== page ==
- Twilio Inc is due to report its second set of results since going public in June, 2016.
- Twilio stock dropped over 50% in October, and could very well go back to $40 post earnings.
- But, should you buy TWLO stock now?
San Francisco, California-based cloud communications company Twilio (NYSE:TWLO) is scheduled to report its Q3 2016 earnings on 3rd November, after markets close. Twilio had a terrible run in October, after its spectacular IPO in June,2016. Twilio shares plunged 14.1% on Oct 10, after the company announced its secondary stock offering worth $400 million on Oct 7, eventually moving over 50% lower for the month. Q3 earnings could very well drive the stock back to $40 a share, but should you buy now?
Analysts expect Twilio Inc to report an EPS of $-0.08 on revenue of $66.77 million. These numbers are significantly better in terms of revenue over the same quarter last year, in which revenue came in at $44.3 million. Twilio's first earnings release as a publicly listed company was an impressive one. The company delivered an EPS of -$.08 on a revenue of $64.5M against consensus estimates of an EPS of -$0.14 on revenue of $58.22M. Analysts see a plateau in Twilio’s share price after having climbed for the several months. Most analysts believe that the company still has good fundamentals, and is likely to beat third-quarter earnings expectations. However, the stock may not head too much higher, until it grows into its valuation.
Has Twilio Stock Lost Steam?
Twilio became the first "Tech Unicorn" to conduct an IPO in 2016, at an IPO price of $15 a share. The company managed a very successful listing, with the stock price going up by 92% on listing day. The stock rose to as high as $70 within 4 months of its IPO, a 400% increase over its IPO price, but things have not been great for Twilio in October, losing over 50% of its market cap since the beginning of October. Twilio made a secondary offering of 7 million shares recently, which is likely to have been the culprit. In its SEC filing, Twilio stated that majority of the shares in the proposed offering were expected to be sold by existing stockholders and Twilio would not receive any proceeds from the sale of shares by the selling stockholders. There are reports that Twilio's executive officers and directors sold shares of Class A common stock in large numbers.
The company intended to sell shares worth $50 million initially. Another $350 million worth of stocks were to be sold by other exiting stockholders, totaling $400 million worth of common stocks. Twilio’s offering was initially priced at $47.64, but on October 20, it set the official price of its offering at $40/share. This concession suggests that demand was weak for the shares. There are reports that the CEO and CFO sold a major chunk of Twilio shares at an average price of $38.6, much lower than it’s all time high of $70, as well as the official price of $40/share. When senior executives try to take cash home after huge IPO gains, it sends the wrong signal to investors.
Bessemer which still holds 17.5 million shares was willing to dump shares at 40$ and it could possibly do so in future, given that it sold 3 million shares in this secondary offering. It's worth noting that these selling shareholders didn't exit during the IPO, and chose to do so after the massive post IPO rally instead. The only thing that's changed significantly since then is the stock price. Did these investors (and top execs) think TWLO stock had run up way more than it deserved to? Some would even interpret this as a lack of confidence in the company's future. This is probably a big red flag, and investors would do well to wait and watch before buying into the stock.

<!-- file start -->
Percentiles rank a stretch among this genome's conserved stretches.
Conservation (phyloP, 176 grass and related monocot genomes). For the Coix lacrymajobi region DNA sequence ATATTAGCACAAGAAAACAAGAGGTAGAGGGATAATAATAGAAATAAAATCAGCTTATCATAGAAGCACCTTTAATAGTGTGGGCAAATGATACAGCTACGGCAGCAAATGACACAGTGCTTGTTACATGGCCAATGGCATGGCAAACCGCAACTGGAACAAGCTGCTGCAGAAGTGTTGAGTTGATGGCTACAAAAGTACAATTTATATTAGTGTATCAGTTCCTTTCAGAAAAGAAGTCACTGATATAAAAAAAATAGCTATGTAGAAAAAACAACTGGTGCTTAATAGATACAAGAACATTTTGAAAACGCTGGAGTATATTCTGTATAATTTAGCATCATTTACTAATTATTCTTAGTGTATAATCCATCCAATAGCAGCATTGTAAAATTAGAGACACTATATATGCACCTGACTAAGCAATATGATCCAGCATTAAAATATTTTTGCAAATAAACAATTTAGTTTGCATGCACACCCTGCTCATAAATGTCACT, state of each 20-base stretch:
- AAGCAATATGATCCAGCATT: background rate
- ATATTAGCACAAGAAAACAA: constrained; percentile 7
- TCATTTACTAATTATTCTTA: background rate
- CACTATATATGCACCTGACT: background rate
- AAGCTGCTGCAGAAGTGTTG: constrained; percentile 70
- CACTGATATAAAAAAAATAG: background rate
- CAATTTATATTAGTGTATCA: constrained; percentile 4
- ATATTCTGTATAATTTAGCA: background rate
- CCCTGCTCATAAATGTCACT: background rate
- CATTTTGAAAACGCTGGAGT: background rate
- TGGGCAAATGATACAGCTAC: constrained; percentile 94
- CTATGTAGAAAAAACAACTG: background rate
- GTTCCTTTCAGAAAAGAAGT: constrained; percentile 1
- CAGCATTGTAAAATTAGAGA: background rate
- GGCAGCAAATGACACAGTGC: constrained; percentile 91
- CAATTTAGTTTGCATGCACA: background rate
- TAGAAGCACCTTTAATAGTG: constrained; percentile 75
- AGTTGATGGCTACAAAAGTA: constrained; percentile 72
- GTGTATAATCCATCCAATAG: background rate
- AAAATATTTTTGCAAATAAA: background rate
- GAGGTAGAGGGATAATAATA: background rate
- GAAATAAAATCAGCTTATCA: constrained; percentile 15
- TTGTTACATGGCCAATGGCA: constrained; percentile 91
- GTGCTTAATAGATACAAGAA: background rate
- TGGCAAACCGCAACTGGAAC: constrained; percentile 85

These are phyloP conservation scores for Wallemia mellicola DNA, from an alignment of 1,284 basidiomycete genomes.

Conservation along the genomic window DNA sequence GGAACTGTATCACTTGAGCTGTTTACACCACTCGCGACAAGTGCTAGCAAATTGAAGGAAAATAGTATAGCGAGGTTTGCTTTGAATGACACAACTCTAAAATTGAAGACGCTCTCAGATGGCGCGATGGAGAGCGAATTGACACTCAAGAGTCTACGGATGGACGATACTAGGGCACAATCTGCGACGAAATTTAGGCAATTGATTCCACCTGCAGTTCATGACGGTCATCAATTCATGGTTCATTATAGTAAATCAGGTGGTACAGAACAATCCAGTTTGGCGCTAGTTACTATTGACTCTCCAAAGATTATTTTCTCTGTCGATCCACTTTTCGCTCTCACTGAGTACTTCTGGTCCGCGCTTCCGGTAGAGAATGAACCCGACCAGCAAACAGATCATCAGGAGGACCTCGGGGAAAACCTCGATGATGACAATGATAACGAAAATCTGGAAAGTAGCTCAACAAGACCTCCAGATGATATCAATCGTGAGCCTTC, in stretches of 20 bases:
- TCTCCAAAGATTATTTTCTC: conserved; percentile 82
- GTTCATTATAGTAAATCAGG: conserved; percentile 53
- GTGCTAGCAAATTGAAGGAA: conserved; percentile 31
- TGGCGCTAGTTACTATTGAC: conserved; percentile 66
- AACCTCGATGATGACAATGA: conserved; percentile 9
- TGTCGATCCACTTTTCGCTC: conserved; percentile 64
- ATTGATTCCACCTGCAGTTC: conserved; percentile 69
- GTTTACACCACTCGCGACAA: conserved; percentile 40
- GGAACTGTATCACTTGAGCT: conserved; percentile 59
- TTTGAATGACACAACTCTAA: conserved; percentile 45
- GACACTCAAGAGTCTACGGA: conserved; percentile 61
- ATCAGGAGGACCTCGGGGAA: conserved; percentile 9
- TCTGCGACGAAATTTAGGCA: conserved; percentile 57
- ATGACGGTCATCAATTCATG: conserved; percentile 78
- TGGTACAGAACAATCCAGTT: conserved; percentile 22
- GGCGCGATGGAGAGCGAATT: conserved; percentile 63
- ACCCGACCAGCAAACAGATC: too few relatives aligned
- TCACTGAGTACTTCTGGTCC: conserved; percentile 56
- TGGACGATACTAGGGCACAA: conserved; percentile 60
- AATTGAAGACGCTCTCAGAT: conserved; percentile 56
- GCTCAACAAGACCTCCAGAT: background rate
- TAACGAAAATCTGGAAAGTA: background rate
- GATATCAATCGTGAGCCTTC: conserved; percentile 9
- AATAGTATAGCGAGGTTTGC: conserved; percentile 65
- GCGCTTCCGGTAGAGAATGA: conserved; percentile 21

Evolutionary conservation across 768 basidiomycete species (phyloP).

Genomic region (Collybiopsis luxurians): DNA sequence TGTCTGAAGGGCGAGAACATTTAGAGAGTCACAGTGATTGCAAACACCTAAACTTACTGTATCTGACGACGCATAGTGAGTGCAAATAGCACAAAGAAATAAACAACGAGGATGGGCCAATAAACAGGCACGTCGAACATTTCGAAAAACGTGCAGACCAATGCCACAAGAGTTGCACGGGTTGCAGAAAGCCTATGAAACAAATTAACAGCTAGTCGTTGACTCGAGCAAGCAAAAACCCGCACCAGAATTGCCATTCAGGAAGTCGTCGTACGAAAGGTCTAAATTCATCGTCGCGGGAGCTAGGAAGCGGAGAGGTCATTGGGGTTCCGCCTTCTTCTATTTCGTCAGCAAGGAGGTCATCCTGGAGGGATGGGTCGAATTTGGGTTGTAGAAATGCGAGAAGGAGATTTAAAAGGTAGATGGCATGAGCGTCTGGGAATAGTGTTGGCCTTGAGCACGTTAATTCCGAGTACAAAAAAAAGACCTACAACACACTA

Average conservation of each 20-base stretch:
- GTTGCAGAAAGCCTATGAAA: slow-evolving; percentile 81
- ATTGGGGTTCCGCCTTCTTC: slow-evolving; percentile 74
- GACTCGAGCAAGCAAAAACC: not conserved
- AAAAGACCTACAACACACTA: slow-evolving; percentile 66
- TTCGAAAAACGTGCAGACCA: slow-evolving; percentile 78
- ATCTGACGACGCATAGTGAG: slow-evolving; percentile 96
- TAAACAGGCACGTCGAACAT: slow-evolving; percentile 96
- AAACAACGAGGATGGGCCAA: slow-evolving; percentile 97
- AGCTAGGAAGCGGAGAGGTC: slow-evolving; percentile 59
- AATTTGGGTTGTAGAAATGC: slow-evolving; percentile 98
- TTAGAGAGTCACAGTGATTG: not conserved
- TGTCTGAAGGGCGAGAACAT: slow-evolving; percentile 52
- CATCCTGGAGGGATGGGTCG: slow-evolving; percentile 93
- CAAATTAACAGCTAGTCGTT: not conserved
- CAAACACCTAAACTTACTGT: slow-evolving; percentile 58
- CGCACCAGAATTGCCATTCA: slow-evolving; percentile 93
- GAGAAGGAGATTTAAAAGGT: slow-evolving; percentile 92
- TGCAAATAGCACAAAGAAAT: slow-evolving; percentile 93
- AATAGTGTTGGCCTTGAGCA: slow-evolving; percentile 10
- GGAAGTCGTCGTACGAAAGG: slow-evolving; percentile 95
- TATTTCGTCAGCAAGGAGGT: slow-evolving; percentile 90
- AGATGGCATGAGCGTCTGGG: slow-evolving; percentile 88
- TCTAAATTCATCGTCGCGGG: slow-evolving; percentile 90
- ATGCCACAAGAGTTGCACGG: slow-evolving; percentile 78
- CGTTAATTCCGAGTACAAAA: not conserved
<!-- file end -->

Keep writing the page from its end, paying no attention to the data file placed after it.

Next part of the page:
Analyzing Preliminary Q3 Results
Twilio stock price didn’t move much when the company announced its preliminary third quarter 2016 financial results, closing at $52.44 on October 11. According to its revised guidance, Twilio’s revenues are expected to be in the range of $70.25-$71.25 million, up from its previous projection of $63 - $65 million. This compares to revenue of $44.3 million in the year-ago period. This indicates a revenue growth of almost 60%, even at the lower end of the guidance. The cloud communications company expects to post an adjusted loss of 4 to 5 cents per share, versus a loss of 7-cents a year ago, which is also a decent improvement from a year ago. Now we need to wait for Q3 earnings to see how good the numbers actually are.
Twilio has a lot to prove in this quarter and in the coming quarters. They have had a very strong start. But can they continue growing fast and be profitable very quickly? Valuations are very high, Twilio is not yet profitable and most investment houses don’t see it to be profitable till 2018. The company is trading at a PS ratio of 13.71, which is nowhere near cheap by industry standards, hence the margin for error is very little. Twilio also expects to report more than 34,000 active customer accounts as of September 30, up from 23,822 a year ago. The company has several big players like Facebook, Uber, Amazon as its customers and is continuing to add more. Twilio has a strong product lineup, and is now entering the IOT enabled communications space. So, it has a presence in all the right places, and is well positioned for the future. As an investor, one needs to be watchful before jumping into the stock, but Twilio does offer great potential. Then again, it all depends on Twilio’s execution, rather than just promise. For now, you might want to sit out and watch the company closely.
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